In short: Today’s mini PCs are a far cry from the underpowered desktop machines they once were. Just take a look at Minisforum’s Neptune HX90G, which packs a high-end AMD or Intel CPU, Navi 23-based GPU, massive heatsink, and even pre-applied liquid metal all into a tiny chassis. 2.8 L.
Minisforum announced the Neptune HX90G earlier this month, confirming that a model with a Ryzen 9 5900HX would arrive first, followed by versions with Ryzen 9 6900HX and Intel Alder Lake processors.
It appears that GPUs of all variants are limited to the Radeon RX 6650M, a Navi 23-based graphics card with 8GB of VRAM and 1,792 cores (28 compute units) which is also an option in the HP Omen 16. The Neptune HX90G factor’s small form factor means that the graphics are soldered to the PCB, so it cannot be replaced or upgraded.
The promotional video for the Neptune HX90G suggests that Minisforum makes sure the components stay cool in its small case. The vast heatsink has two fans that sit above the CPU and GPU, and there are seven heat pipes split between the two components.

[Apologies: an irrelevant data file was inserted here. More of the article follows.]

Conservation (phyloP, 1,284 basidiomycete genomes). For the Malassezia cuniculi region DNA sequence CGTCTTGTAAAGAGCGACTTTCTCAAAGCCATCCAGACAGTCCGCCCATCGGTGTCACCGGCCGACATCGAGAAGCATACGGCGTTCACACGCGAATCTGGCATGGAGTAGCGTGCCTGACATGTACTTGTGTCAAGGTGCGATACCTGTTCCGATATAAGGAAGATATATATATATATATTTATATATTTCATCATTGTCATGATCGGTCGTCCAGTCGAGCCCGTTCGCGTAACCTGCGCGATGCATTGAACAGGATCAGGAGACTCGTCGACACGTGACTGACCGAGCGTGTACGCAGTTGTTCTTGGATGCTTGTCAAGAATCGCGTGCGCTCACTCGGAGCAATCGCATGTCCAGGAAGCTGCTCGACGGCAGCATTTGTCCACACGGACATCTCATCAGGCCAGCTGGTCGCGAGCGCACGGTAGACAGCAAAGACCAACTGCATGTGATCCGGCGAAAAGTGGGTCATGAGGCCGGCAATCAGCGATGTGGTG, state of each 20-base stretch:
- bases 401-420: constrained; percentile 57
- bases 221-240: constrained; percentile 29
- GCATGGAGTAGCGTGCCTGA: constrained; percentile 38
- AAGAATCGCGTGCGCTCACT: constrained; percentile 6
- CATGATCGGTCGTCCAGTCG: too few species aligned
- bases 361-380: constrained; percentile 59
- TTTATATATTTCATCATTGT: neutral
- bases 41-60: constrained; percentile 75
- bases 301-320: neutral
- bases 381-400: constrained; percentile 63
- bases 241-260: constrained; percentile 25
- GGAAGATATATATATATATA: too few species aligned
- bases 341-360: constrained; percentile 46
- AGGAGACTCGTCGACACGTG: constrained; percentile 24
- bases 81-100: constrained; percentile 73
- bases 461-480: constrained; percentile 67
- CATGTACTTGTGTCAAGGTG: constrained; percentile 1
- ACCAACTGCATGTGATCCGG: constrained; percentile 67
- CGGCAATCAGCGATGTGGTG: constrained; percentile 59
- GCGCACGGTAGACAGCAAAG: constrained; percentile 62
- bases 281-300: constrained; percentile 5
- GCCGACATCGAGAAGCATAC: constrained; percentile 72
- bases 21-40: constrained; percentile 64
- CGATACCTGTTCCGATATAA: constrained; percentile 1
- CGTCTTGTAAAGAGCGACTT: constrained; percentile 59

According to Minisforum, the cooler and liquid metal allow heat dissipation without loss of performance from the CPU and GPU operating at 100% load: 50W and 100W, respectively. The company has confirmed that the mini PC will come with a 260W power adapter.
As with similar mini PCs, the Neptune HX90G comes without RAM or storage. You get two SODIMM slots supporting up to 32GB of dual-channel DDR4 and two PCIe 3.0 slots for up to 1TB of storage. It also has two HDMI ports, two DisplayPort outputs, an audio jack, a 2.5Gbps Ethernet port, three USB 3.2 Gen 2, one USB 3.1 Gen 1, and one USB Type-C. No word yet on pricing.
In March, Gigabyte launched what it called the “most powerful” mini PC in the world: the Brix Extreme. It uses Intel’s latest Alder Lake mobile processors and has PCIe Gen 4 connectivity, but lacks a dedicated GPU, relying solely on Intel Iris Xe graphics.